Competitive Landscape

The space of a racing inspired chronograph is rather crowded, with many illustrious watches. The Speedmaster Racing in steel with strap is S$11,700 incl GST and with a stainless steel bracelet costs a pretty S$11,850 with GST, and in gold with leather strap for S$34,100 with GST. Here are some considerations for possible competitors.

In terms of pricing, it is compares quite well with the Rolex Cosmograph Daytona, an iconic watch which is also born out of motor racing. Arguably, the Daytona has set many world records, especially for the watches with the so called Paul Newman dials. And generally Daytonas are highly sought after. The current version on the Rolex catalog is a rather constrained item, stocks being very limited. The Daytona sports their in-house C.4130 movement, and comes with the Rolex Chronometer Certification and a 5 year guarantee. The standard steel cased Daytona is equipped with a ceramic bezel and stainless steel bracelet retails for S$16,660 incl GST, rather more expensive than the Omega Speedmaster Racing in equivalent configuration. The Daytona is also available in Everose gold and a crocodile strap for S$36,650 with GST, and is perhaps a closer comparison to the Sedna gold Speedmaster Racing.

Another chronograph with a racing heritage is the Chopard Mille Miglia Classic XL 90th Anniversary Limited Edition is powered by the Chopard Calibre 03.07-, hand wound, with Geneva Seal and COSC. In a gold case, it retails for US$43,880. This watch is rather massive at 46mm case diameter. A less expensive option, with possibly a Valjoux 7750 or variant movement is also available from Chopard as the Mille Miglia 2017 Race Edition. In stainless steel, the movement is automatic, and the retail is only US$6,840, and is delivered with a rubber strap embossed with Dunlop tyre patterns.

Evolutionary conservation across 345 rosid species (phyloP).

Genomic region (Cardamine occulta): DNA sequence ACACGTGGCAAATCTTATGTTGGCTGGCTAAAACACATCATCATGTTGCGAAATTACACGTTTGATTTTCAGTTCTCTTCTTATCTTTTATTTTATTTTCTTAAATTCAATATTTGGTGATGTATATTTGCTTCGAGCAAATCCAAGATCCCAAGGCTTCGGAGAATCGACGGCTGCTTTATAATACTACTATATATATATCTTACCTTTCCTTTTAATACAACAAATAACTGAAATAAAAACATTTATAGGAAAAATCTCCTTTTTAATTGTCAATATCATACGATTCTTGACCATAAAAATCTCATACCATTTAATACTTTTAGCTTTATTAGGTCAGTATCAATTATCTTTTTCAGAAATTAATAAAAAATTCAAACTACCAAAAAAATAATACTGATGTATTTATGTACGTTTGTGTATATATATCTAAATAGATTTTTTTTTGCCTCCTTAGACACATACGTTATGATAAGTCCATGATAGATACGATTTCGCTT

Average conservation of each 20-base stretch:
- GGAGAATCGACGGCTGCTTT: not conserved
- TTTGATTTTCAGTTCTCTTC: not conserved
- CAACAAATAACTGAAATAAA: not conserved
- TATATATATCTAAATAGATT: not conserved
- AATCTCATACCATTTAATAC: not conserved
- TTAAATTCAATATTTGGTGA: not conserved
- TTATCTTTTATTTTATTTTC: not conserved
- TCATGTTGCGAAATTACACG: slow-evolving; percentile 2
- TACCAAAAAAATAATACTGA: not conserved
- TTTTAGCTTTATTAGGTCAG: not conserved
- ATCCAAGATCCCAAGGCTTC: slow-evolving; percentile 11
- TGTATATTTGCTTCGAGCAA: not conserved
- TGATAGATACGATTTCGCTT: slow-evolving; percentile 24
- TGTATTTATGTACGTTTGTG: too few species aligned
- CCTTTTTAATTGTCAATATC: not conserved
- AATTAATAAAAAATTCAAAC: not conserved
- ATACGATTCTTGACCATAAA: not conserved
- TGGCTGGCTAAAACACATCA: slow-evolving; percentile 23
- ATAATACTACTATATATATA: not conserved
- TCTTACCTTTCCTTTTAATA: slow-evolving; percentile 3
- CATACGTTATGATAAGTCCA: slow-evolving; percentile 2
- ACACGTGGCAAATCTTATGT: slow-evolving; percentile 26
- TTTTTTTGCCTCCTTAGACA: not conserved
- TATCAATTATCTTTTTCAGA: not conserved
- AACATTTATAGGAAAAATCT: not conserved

Concluding Thoughts

We think there is a certain mastery in a collection which has stood the test of time. The Speedmaster collection by Omega certainly has. It started life as a sports racing watch. Evolved into the Moonwatch by winning the tender bid by NASA.


In stainless steel, it retains the Racing Dial aesthetics very well. Great legibility and very attractive indeed.


The series continued from strength to strength with the two Snoopy editions, with the Dark/Light/Blue Side of the Moon series, and many other variants.

It then captured the imagination of the Internet and her netizens. #SpeedyTuesday, began in the bowels of social media by the Instagram postings by a certain Robert-Jan Broer. It began highly popular and Instagrammers were showing pictures of their Speedmasters and using the hashtag every Tuesday. Omega, kudos to them, recognised this phenomena, and introduced a special watch, called Speedy Tuesday which was only available online on 10 January 2017. It was sold out within hours of its Internet-only launch.

And this year, we find this Racing Dial Speedy. A beautiful and certainly fitting tribute to the long history and lineage.


Shown here is the stainless steel version with a stainless steel bracelet. On the Chief Editor’s wrist, the 44.25mm case is quite comfortable.


Priced at S$11,700 for the stainless steel edition, and only S$150 upcharge for the steel bracelet, and S$34,100 for the Sedna gold version, the pricing is set more ambitiously than other Speedmasters. The Speedy Tuesday was sold at a retail of S$8.400.





    • The pushers feel fine. We mentioned this in the paragraph just below the movement picture.

      “The chronograph is commanded by a column wheel, and is smooth in its operations, offering a nice, light but positive feel of resistance as the buttons are engaged.”